Don't Point that Thing at Me by Kyril Bonfiglioli
Reviewed by Jason Koivu
My rating: 4 of 5 stars
Not only was Kyril Bonfiglioli a fan of PG Wodehouse, he flat out references Wodehouse through out Don't Point That Thing At Me. It's a level of sycophancy that I wasn't 100% comfortable with. But I guess if you're going to ape a writer's style, why not go full monty and let it all hang out? I mean, Bonfiglioli's writing style is sooo similar to Wodehouse's that it wasn't going to take the British public long to sniff it out, so hell, drop in a mention of Jeeves and Wooster into the text right off the bat and get it over with.
That said, Bonfiglioli does not quite have Wodehouse's wit and his characters are not quite as charmingly lovable as Wodehouse's. The first part is a tough one for anyone, save the odd Oscar Wildes and Mark Twains of the world. The second part is unavoidable considering Bonfiglioli is writing about characters involved in grand theft and murder. He's taken Wodehouse's stock plot - Wooster being forced into petty crime - and gone big and mean with it. Consequently it becomes hard to love or even side with his main characters. They do wrong and when wrong is done to them the best I could muster was an, "oh well mate, you had it coming" kind of sympathy. However, like James Bond - who kills a chap or two before he's even had his kippers - there is a certain amount of acceptance for all the wrong doing. This is entertainment. This is comedy. Since these aren't real people getting bumped off we can remain lighthearted and aloof, and so the characters we're supposed to be rooting for aren't completely tarnished.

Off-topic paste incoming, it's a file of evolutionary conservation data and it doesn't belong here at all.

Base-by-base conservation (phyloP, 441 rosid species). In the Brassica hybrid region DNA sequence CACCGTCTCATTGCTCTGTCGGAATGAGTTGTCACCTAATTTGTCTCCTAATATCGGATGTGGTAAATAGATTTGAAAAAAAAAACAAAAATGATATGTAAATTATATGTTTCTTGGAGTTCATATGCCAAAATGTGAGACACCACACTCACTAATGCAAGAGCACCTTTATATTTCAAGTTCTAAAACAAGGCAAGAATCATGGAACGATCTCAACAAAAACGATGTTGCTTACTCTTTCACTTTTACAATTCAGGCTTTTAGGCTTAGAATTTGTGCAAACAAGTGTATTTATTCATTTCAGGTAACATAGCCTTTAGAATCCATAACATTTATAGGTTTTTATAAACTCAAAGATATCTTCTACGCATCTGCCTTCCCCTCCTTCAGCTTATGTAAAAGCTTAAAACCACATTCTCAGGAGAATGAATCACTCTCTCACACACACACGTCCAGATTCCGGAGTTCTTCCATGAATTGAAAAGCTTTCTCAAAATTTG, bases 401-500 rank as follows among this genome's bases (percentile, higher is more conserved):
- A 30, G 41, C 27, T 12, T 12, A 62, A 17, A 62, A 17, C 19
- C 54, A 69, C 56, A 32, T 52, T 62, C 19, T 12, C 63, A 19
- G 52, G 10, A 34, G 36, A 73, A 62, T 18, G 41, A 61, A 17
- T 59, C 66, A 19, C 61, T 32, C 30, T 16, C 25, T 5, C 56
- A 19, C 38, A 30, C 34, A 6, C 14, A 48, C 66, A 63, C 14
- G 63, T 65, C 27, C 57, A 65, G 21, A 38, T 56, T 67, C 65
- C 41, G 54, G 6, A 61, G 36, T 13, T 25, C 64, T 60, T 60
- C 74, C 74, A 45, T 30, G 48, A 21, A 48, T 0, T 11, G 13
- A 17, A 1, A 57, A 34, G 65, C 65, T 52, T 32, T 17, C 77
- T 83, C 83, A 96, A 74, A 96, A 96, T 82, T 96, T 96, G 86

Humor, man, it's so violent!
Rating: 3.5 stars